How to Watch the Lunar Eclipse in the USA.


How to Watch the Lunar Eclipse in the USA.

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How to Watch the Lunar Eclipse in the USA.
How to Watch the Lunar Eclipse in the USA.

Step by step guide of how to watch a lunar eclipse.

The eclipse begins in the pre-dawn hours of Jan. 20 as the Moon starts to move into the shadow of the Earth. The first visible bit of the eclipse will be from the eastern hemisphere of the globe and the Western Hemisphere of the world. The last bits of the eclipse will be seen in the Americas, with the last time of totality in the U.S. happening from 2:49 a.m. PT through 3:00 a.m. PT on Jan. 21. A lunar eclipse cannot be seen in North America because it will be happening during the wee hours of the morning.

With the exception of the Eastern Hemisphere, the eclipse will start around 3 a.m. ET and reach totality between 6:30 a.m. ET and 8 a.m. ET. The eclipse will end before 9 a.m. ET.

What is a lunar eclipse?

As the Moon orbits the Earth, we see a brilliant yellow star on it's surface. This is because we see it just as it rises, and it set when it is at its lowest point in the sky. As a result, it appears to have a ring or halo around it.

At the moment, the Moon is passing through the centre of the Earth's shadow, or Umbra, which is what causes the eclipse.

The most spectacular eclipse occurs when the Sun, the Earth and the Moon are lined up just right, known as an eclipse of the Sun, and the Moon is unable to escape the Umbra.

This often occurs at new moon when the Moon is at its darkest.

The best time to see an eclipse is on a new moon, but if you miss it, you'll have a second chance for the last quarter on July 27.

The next time this will happen in the United States is June 9, 2022.

Timing and the best viewing locations.

The lunar eclipse is set to begin in the early hours of January 31st and peak at 3.33am GMT on January 31st, with the entire eclipse occurring at midnight UTC. Unfortunately, American audiences will not be treated to the longest duration of the eclipse, which will peak at 4.41am GMT on January 31st. The period of totality will last a total of 2 hours and 43 minutes, but if you're in America, you'll miss this, as the duration of totality will be only one hour and 16 minutes.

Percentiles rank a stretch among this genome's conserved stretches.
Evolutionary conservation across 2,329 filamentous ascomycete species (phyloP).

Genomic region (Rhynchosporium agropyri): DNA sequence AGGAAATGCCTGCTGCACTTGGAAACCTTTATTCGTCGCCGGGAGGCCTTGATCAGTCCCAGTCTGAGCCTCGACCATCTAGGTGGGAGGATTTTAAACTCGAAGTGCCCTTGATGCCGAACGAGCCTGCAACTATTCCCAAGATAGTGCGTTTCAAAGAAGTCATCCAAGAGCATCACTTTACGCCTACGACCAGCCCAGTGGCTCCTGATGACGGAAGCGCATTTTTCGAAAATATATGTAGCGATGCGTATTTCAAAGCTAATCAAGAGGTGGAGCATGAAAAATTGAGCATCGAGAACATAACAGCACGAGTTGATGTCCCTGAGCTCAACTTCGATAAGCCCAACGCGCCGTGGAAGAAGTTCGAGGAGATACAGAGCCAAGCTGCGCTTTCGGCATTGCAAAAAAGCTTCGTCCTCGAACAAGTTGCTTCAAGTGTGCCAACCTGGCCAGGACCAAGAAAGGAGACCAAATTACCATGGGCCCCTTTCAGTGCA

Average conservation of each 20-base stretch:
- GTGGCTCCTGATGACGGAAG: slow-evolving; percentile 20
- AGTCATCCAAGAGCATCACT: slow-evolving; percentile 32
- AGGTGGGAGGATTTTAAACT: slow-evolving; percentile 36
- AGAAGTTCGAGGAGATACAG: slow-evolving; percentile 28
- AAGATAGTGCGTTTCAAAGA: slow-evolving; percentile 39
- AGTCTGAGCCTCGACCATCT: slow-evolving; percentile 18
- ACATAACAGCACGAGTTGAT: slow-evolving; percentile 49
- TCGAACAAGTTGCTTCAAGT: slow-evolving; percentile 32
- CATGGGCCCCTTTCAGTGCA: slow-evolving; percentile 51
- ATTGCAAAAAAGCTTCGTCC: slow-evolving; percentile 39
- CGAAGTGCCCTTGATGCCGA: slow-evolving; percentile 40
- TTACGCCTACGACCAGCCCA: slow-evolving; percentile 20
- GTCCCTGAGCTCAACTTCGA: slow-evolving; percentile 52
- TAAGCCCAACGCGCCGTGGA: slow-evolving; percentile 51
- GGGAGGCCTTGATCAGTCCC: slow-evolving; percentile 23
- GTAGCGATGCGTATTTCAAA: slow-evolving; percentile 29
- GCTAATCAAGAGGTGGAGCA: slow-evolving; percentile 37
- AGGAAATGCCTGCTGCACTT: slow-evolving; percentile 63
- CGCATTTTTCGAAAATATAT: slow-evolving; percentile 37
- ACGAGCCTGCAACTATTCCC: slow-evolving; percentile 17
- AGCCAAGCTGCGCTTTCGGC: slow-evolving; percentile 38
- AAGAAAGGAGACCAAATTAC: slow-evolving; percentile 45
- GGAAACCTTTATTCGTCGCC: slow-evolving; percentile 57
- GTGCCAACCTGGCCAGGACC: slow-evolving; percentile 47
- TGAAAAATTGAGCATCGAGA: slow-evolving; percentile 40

But, luckily for viewers in South Africa, Australia, North America, Central and South America, New Zealand, and most of the Pacific and Indian oceans, you'll have a whole hour and 33 minutes to observe the eclipse without the need for special viewing equipment.

East Coast, West Coast, or Central Time Zone.

The best time to watch is between 6 and 9 p.m. Eastern Time

Central Time, Mountain Time Zone

The eclipse will be visible from anywhere in the Mountain Time Zone, which is when it is 11 p.m.

Pacific Time

The eclipse will be visible in the Pacific time zone, which is 9 p.m.

In the video above, I've outlined the best times to view the eclipse, depending on where you live.

If you live in a large city with lots of outdoor entertainment, this will be a great time for your family to view a total lunar eclipse. The eclipse should be visible through binoculars and telescopes, and the total phase should be quite bright. In this way, you can learn more about the eclipse's various scientific properties, like how the Moon's light travels around the Earth and bends during the total eclipse.


The full eclipse begins at 10:34:36 a.m. ET.

In North America, the eclipse will reach totality in western parts of North America.

There will be a partial eclipse from Oregon to South Carolina.

The entire event will be visible from New Zealand to Chile.

Find more information about the February 2018 lunar eclipse here.

Why is it called the "Super Blue Blood Moon"?

NASA describes the event as:

A blue moon is the second full moon of the month, often called a "blue moon." January's first full moon was on January 1. But since this will be the second full moon of the month, it's been called a "blue moon" since it will be the second of this month.

A "blood moon" occurs during a lunar eclipse when the Earth's shadow completely covers the moon as it passes into it.

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